The message triggered symptoms of PTSD. My heart raced and pounded all day. Deep breathing and quieting thought had little impact. When I went back to the apartment to do a yoga, I found myself having flashbacks every time I heard the owner’s footsteps. I wrapped myself in a blanket at nightfall, and finally, after four hours of prayer and meditation, was calm enough to eat a little dinner and go to bed. I slept only a few hours before waking with some odd mixture of reactivity, PTSD, and exhaustion and decided after a bout of obsessing that I just couldn’t stay in that place. The unwelcome feeling was overpowering. I carted off some things and drove back to the trailer in the middle of the night. Calm spread through me. 

The next day, I met David at the airport on his return from a three week trip to Ohio, and, after bathing and resting in the trailer, we went over to the rental for a last trial. The place failed. Not only did I wake once with pounding heart and dry mouth, but even after I moved outside and logged in a total of nine hours, I felt like I’d been battered. I stumbled across the floor and realized my gait was as confused and unbalanced as my mind. In retrospect, I could see that I’d been terribly confused and forgetful recently. 

We packed up everything, and as we drove away, David pointed out some water and sludge in a dam less than two blocks away. Where did it come from? It hadn’t rained for over a week.

Maybe it was a good house, but in a neighborhood with some airborne toxins from the water, dirt and sludge. 

Maybe I could tolerate a little methyl B12. Maybe find just the right amount to increase energy without decreasing ability to sleep.

After we moved back into the trailer, a wave of relief washed over me. My gait improved and soon normalized. My confusion abated. I woke the next morning feeling toxic yet rested, and within two days on my detox regimen, the toxic feeling cleared and I felt ‘normal.’

So here I am, facing another winter in the trailer, happy as a lark. The perfect weather—cool nights, warm days, no wind or humidity—is doing its part to make my transition easy. And we took one tiny step to increase the aesthetic appeal. A coat of lemon-yellow/orange shellac lends a warm glow to the Philippine mahogany that revealed itself when the ugly gray vinyl was scraped off. At times it even looks beautiful, as does the view of Mt. San Jacinto through the palms. 

Tuesday, September 17, 2013

Is There Common Ground in the Mold Wars?


It pains me to watch “the mold wars” between various factions of the medical community treating mold illness. On one side is the valiant Dr. Ritchie Shoemaker, who wields a scythe to cut through prejudice and ignorance of the mainstream medical community and also holds a sword to defend against the threat of CAM-oriented physicians who have traditionally treated this patient population.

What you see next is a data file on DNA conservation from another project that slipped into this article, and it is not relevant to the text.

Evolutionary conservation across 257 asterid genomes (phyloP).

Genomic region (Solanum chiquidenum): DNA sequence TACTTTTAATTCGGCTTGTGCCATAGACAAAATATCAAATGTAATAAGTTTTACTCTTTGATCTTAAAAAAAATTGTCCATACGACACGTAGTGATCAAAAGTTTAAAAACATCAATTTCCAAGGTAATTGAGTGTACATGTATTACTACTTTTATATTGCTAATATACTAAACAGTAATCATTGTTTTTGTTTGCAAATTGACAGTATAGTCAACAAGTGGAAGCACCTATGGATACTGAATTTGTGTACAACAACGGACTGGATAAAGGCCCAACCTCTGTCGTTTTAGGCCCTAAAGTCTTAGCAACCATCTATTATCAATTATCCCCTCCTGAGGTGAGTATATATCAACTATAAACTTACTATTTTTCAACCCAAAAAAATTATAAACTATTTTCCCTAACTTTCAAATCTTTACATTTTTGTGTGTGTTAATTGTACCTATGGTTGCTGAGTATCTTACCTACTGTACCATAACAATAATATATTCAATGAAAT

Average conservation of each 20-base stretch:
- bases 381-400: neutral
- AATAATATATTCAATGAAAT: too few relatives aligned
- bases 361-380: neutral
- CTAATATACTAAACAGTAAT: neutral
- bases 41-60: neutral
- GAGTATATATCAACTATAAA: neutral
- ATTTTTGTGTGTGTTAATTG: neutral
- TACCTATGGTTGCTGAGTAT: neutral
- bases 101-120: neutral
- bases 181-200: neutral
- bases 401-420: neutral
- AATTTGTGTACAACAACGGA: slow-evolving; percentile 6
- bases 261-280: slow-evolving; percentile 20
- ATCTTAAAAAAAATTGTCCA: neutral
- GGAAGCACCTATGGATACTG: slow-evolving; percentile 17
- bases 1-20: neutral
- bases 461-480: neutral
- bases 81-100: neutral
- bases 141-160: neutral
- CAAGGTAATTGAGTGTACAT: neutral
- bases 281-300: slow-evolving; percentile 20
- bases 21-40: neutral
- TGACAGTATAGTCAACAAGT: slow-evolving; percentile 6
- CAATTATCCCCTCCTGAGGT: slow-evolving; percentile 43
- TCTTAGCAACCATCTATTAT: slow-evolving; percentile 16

Shoemaker’s book Surviving Mold brought me to an awareness of the role played by mold in my long history of illness. My hunch that he was talking about my life experience was confirmed by the testing of a CAM-oriented practitioner,. Alan Vinitsky (Enlightened Medicine) had studied with Shoemaker but chose to approach healing in a different way.

Less than a year later, I set off on my journey to the dry and hot Southwest, I had to say goodbye to that wonderful CAM-oriented practitioner and find a physician knowledgeable about mold illness who would work with me by phone and email. I thought everyone who treated mold illness followed the Shoemaker protocol and didn’t question my friend’s recommendations much. I established myself as a patient of Janette Hope, a former pulmonologist who had formerly been sick with mold illness and was now recovered and helping others. Her program started with avoidance and CSM (cholestyramine) as well as a nasal spray to deal with the chronic congestion in my sinuses. It took a year before I discovered that Hope was a CAM-oriented environmental medicine physician and not a fan of Shoemaker‘s protocol. The “dangerous drugs” he uses, like Actos and Procrit, concerned her.  Her mentor, Bill Rea of the Environmental Health Center Dallas, similarly expressed his concerns with the toxicity of those drugs and the difficulty his patients would have tolerating them during a visit to his office.

A half year later, I decided to explore the Shoemaker protocol with Scott McMahon, the first physicians RS certified to follow his protocol. Even though I was clearly one of those super sensitive patients who could never tolerate drugs, I was curious to see if, in a mold-free environment, my detox pathways would work more effectively. I was also curious to see if combining the nutritional and detox support of Dr. Hope and other CAM-oriented environmental medicine practitioners could work together with the important discoveries of Shoemaker on how to reverse this crippling illness. Furthermore, I was fed up with my hyper-sensitivity and longed to have stability in my life again.  I figured that, if I could sleep and go to the grocery store again, I’d be one step closer to a normal life.